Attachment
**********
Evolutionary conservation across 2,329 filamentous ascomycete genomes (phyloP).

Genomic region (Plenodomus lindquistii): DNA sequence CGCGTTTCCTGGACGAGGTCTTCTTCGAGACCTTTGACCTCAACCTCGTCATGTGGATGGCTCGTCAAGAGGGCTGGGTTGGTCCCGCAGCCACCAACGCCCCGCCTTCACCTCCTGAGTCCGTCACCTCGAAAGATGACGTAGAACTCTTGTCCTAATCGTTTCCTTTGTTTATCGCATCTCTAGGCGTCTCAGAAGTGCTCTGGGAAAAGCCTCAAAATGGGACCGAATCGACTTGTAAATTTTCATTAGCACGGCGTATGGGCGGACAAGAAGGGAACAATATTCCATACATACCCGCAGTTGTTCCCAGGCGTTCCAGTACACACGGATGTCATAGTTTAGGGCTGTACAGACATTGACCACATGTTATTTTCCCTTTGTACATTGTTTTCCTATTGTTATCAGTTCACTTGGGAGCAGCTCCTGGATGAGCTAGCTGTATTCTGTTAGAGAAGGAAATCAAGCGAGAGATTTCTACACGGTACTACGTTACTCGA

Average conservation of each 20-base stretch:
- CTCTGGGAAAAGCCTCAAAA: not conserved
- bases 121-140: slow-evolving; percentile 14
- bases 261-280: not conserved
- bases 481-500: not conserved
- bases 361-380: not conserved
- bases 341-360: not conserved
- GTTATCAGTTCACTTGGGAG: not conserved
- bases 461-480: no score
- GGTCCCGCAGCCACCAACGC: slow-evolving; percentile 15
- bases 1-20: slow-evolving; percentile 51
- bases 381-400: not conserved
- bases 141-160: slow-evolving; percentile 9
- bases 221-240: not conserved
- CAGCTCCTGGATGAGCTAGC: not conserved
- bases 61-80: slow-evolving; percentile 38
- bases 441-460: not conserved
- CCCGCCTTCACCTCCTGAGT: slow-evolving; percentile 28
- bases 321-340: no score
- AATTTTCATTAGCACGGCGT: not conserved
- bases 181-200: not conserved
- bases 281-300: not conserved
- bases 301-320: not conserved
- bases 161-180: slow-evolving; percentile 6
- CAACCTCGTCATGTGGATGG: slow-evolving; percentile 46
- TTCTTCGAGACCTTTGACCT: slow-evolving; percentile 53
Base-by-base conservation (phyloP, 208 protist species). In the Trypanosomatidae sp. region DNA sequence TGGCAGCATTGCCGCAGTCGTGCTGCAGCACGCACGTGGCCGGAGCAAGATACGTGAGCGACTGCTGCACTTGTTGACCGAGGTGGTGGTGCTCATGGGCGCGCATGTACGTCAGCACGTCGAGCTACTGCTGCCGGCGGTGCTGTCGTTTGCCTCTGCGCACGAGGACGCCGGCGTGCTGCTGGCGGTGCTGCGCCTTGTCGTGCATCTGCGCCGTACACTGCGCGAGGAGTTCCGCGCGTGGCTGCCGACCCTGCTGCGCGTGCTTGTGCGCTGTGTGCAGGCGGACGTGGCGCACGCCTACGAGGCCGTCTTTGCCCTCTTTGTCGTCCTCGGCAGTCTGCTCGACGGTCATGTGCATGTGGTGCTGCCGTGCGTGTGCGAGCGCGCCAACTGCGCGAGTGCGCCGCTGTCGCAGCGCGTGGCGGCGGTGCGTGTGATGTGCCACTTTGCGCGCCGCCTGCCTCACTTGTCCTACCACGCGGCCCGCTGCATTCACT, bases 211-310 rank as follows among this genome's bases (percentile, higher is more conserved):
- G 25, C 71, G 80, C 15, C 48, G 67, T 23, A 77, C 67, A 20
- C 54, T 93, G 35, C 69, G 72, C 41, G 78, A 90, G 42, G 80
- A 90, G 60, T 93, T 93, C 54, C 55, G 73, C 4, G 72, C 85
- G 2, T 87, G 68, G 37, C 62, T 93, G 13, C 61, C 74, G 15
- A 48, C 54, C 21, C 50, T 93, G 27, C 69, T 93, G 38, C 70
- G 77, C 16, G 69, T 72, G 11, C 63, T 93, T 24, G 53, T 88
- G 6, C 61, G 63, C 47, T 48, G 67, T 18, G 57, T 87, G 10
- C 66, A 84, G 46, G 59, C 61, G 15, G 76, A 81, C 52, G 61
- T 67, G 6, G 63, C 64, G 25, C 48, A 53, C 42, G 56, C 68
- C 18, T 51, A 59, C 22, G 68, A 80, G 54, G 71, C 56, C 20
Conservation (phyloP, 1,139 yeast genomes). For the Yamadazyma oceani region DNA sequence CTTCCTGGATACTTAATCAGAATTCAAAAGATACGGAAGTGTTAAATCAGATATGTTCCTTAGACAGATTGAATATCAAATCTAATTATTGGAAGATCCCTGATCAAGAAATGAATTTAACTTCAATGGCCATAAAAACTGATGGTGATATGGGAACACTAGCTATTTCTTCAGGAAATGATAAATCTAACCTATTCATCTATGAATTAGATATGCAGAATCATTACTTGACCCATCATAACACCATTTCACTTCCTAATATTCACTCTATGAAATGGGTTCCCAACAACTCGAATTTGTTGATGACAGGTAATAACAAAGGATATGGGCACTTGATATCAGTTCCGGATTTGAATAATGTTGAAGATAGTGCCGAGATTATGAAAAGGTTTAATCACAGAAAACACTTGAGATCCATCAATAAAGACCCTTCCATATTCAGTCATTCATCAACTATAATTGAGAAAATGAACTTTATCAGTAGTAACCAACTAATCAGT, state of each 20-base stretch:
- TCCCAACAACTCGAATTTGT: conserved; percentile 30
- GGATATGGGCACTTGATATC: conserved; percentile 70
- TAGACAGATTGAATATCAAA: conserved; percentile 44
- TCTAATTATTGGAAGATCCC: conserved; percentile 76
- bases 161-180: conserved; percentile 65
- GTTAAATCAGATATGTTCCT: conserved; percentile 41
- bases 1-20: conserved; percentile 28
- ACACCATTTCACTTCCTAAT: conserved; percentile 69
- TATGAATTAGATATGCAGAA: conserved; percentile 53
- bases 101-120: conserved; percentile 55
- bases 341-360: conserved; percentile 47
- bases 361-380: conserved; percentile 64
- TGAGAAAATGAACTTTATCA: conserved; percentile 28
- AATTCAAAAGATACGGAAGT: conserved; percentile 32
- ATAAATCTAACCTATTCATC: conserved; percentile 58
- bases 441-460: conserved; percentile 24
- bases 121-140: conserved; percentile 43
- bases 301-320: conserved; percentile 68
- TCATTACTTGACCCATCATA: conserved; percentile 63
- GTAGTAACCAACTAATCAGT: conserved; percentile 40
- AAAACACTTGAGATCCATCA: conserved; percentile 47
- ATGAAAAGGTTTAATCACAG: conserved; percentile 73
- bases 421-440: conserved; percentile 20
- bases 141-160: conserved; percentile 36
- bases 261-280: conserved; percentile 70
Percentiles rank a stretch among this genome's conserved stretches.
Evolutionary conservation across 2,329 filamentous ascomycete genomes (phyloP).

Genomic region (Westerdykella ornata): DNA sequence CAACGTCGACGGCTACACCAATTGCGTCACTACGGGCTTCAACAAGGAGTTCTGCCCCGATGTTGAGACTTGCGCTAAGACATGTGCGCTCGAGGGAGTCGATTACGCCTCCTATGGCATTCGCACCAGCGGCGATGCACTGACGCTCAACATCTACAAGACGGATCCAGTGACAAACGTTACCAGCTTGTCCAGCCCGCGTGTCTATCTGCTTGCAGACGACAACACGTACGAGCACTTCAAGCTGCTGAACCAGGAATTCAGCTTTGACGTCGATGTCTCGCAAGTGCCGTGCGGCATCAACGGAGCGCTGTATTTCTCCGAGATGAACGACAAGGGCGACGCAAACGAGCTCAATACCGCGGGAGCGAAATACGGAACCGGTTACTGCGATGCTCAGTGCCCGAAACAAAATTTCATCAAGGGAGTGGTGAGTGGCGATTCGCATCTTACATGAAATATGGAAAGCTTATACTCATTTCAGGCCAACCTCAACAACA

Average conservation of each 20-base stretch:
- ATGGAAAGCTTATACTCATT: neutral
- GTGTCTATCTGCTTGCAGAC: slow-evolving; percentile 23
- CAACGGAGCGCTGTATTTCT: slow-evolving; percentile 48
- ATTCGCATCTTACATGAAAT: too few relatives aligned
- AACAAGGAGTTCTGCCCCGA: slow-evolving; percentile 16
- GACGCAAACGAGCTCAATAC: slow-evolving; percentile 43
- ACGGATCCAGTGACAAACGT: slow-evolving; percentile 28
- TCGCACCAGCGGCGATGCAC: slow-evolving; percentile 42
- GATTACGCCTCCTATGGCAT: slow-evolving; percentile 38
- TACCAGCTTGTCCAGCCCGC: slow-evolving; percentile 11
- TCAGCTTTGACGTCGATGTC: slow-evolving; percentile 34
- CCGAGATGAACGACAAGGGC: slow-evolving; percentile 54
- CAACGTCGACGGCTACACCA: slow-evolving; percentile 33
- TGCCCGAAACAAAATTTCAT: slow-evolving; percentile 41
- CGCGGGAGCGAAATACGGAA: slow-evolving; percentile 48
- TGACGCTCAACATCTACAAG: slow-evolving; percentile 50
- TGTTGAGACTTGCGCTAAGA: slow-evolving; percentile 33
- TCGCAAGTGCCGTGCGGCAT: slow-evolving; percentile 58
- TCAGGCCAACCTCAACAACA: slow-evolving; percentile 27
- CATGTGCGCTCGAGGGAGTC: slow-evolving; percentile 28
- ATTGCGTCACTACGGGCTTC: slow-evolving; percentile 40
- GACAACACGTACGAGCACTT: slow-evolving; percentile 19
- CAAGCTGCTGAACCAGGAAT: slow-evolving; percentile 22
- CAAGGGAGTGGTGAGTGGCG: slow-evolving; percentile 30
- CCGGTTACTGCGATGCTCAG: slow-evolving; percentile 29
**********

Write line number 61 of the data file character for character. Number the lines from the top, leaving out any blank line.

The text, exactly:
- AAAACACTTGAGATCCATCA: conserved; percentile 47